The first recommendation of the report is that the CDC "assume the lead responsibility for implementing the national agenda for the prevention of disability." Yet, as is evident in the body of the report, the committee never considered the relative merits and disadvantages of locating a national prevention program in the CDC as compared with other agencies. For example, it did not discuss the implications of locating leadership for a disability prevention program in the Office of the Surgeon General (traditionally thought to be the chief disease prevention agency) or of locating it in a health agency as opposed to a Labor Department agency (e.g., the Occupational Safety and Health Administration) or a Justice Department agency (e.g., the Office of Civil Rights). Arguably, these and other agencies have as much experience with disability prevention as the CDC—albeit in nonmedical models of disability prevention. To my knowledge, the CDC never asked explicitly to be cast in the lead role, but the fact that the committee did so unreflectively, with no research into the question, suggests that the committee was operating under the strong influence of its sponsor.

Beyond the design of the task, the CDC constrained the committee in more immediate ways as well. CDC representatives attended the committee's meetings and occasionally indicated their satisfaction or dissatisfaction with the direction of the discussion. Committee members were told explicitly in one meeting that the CDC wanted a report they could "wave on the Hill" to demonstrate their need for larger appropriations.

Early in the course of the study, I was concerned that the emerging report neglected the whole topic of prenatal diagnosis and abortion. I made a presentation to the committee documenting the importance of access to contraception, prenatal diagnosis, abortion, and prenatal care in the prevention of developmental disabilities. During the discussion of my presentation, a representative of the CDC told the committee, "We don't want a report that is controversial."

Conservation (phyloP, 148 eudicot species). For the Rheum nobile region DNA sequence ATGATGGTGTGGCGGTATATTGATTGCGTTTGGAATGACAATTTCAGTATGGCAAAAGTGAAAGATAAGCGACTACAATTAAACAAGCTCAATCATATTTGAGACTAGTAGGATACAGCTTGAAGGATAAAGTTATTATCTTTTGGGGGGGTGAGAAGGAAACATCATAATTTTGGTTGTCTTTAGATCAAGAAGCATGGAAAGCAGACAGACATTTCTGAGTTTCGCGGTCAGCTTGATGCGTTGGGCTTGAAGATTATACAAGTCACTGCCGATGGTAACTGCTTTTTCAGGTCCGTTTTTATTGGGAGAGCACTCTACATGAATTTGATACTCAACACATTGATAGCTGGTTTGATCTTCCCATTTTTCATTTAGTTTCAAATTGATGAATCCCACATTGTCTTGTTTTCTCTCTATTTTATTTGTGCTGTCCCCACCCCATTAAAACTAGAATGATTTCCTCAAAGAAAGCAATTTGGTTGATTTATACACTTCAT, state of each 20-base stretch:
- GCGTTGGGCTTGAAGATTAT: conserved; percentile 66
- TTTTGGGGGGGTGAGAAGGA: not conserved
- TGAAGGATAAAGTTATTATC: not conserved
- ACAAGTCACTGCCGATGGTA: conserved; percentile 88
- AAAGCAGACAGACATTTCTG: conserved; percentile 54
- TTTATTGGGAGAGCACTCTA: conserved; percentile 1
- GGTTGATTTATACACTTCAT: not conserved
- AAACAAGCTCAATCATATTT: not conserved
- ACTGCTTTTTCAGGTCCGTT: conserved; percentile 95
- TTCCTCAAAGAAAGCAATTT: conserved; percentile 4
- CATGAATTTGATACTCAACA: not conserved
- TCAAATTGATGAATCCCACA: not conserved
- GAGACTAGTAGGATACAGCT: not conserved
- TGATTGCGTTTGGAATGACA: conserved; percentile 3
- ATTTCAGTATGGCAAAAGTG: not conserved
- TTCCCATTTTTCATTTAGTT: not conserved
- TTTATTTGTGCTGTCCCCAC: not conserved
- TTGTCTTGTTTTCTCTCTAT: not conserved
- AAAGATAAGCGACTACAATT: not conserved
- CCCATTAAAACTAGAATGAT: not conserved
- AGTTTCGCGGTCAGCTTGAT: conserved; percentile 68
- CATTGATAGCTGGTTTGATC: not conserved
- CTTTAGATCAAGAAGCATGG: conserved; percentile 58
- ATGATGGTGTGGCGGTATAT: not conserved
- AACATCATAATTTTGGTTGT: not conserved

Nevertheless, with the encouragement of staff, I drafted a piece about these issues for the report. Besides being read by the entire committee, the piece went back and forth between me and the staff for substantive editing. During one of these exchanges, I discovered that these drafts were being "blind copied" to the CDC. When I made this charge in an earlier draft of this dissent, the IOM staff produced a memorandum about the abortion draft on which the sponsors of the report were blind copied. The staff maintain that only an "informational" memorandum and not drafts of the abortion section were passed to the sponsors. I, of course, cannot prove exactly what pieces of paper were circulated to sponsors, but clearly some communication between committee staff and sponsors was concealed from committee members. Moreover, the staff indicated to me in phone conversations during the course of the study that the sponsors were "concerned" about my draft and wanted it "toned down," suggesting that committee staff were engaging in discussions



The National Academies | 500 Fifth St. N.W. | Washington, D.C. 20001
Copyright © National Academy of Sciences. All rights reserved.
Terms of Use and Privacy Statement